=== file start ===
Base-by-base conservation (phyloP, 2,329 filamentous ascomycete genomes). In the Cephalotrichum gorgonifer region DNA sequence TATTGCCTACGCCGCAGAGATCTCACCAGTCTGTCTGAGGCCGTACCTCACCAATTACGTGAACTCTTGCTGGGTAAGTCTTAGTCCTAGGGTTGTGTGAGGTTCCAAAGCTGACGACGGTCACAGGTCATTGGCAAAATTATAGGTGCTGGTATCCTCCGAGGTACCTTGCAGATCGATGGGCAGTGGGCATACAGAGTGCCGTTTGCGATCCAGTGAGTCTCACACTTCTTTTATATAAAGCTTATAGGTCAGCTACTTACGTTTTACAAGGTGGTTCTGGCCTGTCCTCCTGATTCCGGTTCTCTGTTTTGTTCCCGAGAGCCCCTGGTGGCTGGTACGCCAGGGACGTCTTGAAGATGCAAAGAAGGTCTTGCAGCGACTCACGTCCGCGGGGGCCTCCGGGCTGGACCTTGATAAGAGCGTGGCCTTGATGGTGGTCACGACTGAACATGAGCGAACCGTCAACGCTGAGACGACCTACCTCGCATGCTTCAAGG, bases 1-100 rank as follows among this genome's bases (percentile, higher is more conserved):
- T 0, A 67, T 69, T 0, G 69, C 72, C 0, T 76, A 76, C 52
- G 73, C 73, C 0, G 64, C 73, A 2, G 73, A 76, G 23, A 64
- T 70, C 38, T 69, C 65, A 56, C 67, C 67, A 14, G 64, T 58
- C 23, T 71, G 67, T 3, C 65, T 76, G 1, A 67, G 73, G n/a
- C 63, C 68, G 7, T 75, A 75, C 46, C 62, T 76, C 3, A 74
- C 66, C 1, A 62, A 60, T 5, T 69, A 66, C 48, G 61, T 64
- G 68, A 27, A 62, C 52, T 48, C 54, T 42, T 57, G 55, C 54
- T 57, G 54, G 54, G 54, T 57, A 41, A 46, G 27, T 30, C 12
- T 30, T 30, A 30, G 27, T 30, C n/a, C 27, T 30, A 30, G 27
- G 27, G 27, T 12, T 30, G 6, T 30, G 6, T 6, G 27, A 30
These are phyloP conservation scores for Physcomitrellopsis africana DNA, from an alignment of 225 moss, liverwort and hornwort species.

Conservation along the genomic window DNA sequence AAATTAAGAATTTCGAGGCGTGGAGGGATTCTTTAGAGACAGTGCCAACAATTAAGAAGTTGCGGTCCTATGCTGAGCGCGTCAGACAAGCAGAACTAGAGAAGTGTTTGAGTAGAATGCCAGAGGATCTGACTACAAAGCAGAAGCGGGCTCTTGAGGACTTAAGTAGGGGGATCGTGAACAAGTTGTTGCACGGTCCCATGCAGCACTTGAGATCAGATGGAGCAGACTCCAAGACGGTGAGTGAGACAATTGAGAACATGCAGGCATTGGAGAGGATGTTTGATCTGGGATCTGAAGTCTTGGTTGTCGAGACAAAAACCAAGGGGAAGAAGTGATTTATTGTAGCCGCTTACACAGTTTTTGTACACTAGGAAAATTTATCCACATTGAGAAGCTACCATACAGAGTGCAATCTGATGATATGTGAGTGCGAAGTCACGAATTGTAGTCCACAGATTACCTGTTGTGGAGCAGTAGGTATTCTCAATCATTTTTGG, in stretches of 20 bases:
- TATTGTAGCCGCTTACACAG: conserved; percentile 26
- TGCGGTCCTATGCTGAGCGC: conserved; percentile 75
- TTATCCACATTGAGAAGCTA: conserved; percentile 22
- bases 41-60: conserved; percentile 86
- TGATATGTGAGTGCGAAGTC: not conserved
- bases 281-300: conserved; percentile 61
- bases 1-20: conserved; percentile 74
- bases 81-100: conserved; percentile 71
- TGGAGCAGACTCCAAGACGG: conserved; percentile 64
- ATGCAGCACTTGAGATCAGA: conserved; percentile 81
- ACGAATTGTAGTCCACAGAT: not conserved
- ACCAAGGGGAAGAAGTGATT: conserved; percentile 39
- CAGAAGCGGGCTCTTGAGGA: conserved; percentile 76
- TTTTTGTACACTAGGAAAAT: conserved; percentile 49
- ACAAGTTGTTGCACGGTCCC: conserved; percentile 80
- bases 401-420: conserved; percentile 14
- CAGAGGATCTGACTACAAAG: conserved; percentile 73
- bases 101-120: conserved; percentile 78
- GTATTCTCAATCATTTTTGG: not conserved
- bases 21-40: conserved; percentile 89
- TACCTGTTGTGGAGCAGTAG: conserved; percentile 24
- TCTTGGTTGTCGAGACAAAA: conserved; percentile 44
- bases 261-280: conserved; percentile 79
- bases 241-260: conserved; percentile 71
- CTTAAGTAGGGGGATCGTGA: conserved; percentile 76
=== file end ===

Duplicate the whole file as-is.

Base-by-base conservation (phyloP, 2,329 filamentous ascomycete genomes). In the Cephalotrichum gorgonifer region DNA sequence TATTGCCTACGCCGCAGAGATCTCACCAGTCTGTCTGAGGCCGTACCTCACCAATTACGTGAACTCTTGCTGGGTAAGTCTTAGTCCTAGGGTTGTGTGAGGTTCCAAAGCTGACGACGGTCACAGGTCATTGGCAAAATTATAGGTGCTGGTATCCTCCGAGGTACCTTGCAGATCGATGGGCAGTGGGCATACAGAGTGCCGTTTGCGATCCAGTGAGTCTCACACTTCTTTTATATAAAGCTTATAGGTCAGCTACTTACGTTTTACAAGGTGGTTCTGGCCTGTCCTCCTGATTCCGGTTCTCTGTTTTGTTCCCGAGAGCCCCTGGTGGCTGGTACGCCAGGGACGTCTTGAAGATGCAAAGAAGGTCTTGCAGCGACTCACGTCCGCGGGGGCCTCCGGGCTGGACCTTGATAAGAGCGTGGCCTTGATGGTGGTCACGACTGAACATGAGCGAACCGTCAACGCTGAGACGACCTACCTCGCATGCTTCAAGG, bases 1-100 rank as follows among this genome's bases (percentile, higher is more conserved):
- T 0, A 67, T 69, T 0, G 69, C 72, C 0, T 76, A 76, C 52
- G 73, C 73, C 0, G 64, C 73, A 2, G 73, A 76, G 23, A 64
- T 70, C 38, T 69, C 65, A 56, C 67, C 67, A 14, G 64, T 58
- C 23, T 71, G 67, T 3, C 65, T 76, G 1, A 67, G 73, G n/a
- C 63, C 68, G 7, T 75, A 75, C 46, C 62, T 76, C 3, A 74
- C 66, C 1, A 62, A 60, T 5, T 69, A 66, C 48, G 61, T 64
- G 68, A 27, A 62, C 52, T 48, C 54, T 42, T 57, G 55, C 54
- T 57, G 54, G 54, G 54, T 57, A 41, A 46, G 27, T 30, C 12
- T 30, T 30, A 30, G 27, T 30, C n/a, C 27, T 30, A 30, G 27
- G 27, G 27, T 12, T 30, G 6, T 30, G 6, T 6, G 27, A 30
These are phyloP conservation scores for Physcomitrellopsis africana DNA, from an alignment of 225 moss, liverwort and hornwort species.

Conservation along the genomic window DNA sequence AAATTAAGAATTTCGAGGCGTGGAGGGATTCTTTAGAGACAGTGCCAACAATTAAGAAGTTGCGGTCCTATGCTGAGCGCGTCAGACAAGCAGAACTAGAGAAGTGTTTGAGTAGAATGCCAGAGGATCTGACTACAAAGCAGAAGCGGGCTCTTGAGGACTTAAGTAGGGGGATCGTGAACAAGTTGTTGCACGGTCCCATGCAGCACTTGAGATCAGATGGAGCAGACTCCAAGACGGTGAGTGAGACAATTGAGAACATGCAGGCATTGGAGAGGATGTTTGATCTGGGATCTGAAGTCTTGGTTGTCGAGACAAAAACCAAGGGGAAGAAGTGATTTATTGTAGCCGCTTACACAGTTTTTGTACACTAGGAAAATTTATCCACATTGAGAAGCTACCATACAGAGTGCAATCTGATGATATGTGAGTGCGAAGTCACGAATTGTAGTCCACAGATTACCTGTTGTGGAGCAGTAGGTATTCTCAATCATTTTTGG, in stretches of 20 bases:
- TATTGTAGCCGCTTACACAG: conserved; percentile 26
- TGCGGTCCTATGCTGAGCGC: conserved; percentile 75
- TTATCCACATTGAGAAGCTA: conserved; percentile 22
- bases 41-60: conserved; percentile 86
- TGATATGTGAGTGCGAAGTC: not conserved
- bases 281-300: conserved; percentile 61
- bases 1-20: conserved; percentile 74
- bases 81-100: conserved; percentile 71
- TGGAGCAGACTCCAAGACGG: conserved; percentile 64
- ATGCAGCACTTGAGATCAGA: conserved; percentile 81
- ACGAATTGTAGTCCACAGAT: not conserved
- ACCAAGGGGAAGAAGTGATT: conserved; percentile 39
- CAGAAGCGGGCTCTTGAGGA: conserved; percentile 76
- TTTTTGTACACTAGGAAAAT: conserved; percentile 49
- ACAAGTTGTTGCACGGTCCC: conserved; percentile 80
- bases 401-420: conserved; percentile 14
- CAGAGGATCTGACTACAAAG: conserved; percentile 73
- bases 101-120: conserved; percentile 78
- GTATTCTCAATCATTTTTGG: not conserved
- bases 21-40: conserved; percentile 89
- TACCTGTTGTGGAGCAGTAG: conserved; percentile 24
- TCTTGGTTGTCGAGACAAAA: conserved; percentile 44
- bases 261-280: conserved; percentile 79
- bases 241-260: conserved; percentile 71
- CTTAAGTAGGGGGATCGTGA: conserved; percentile 76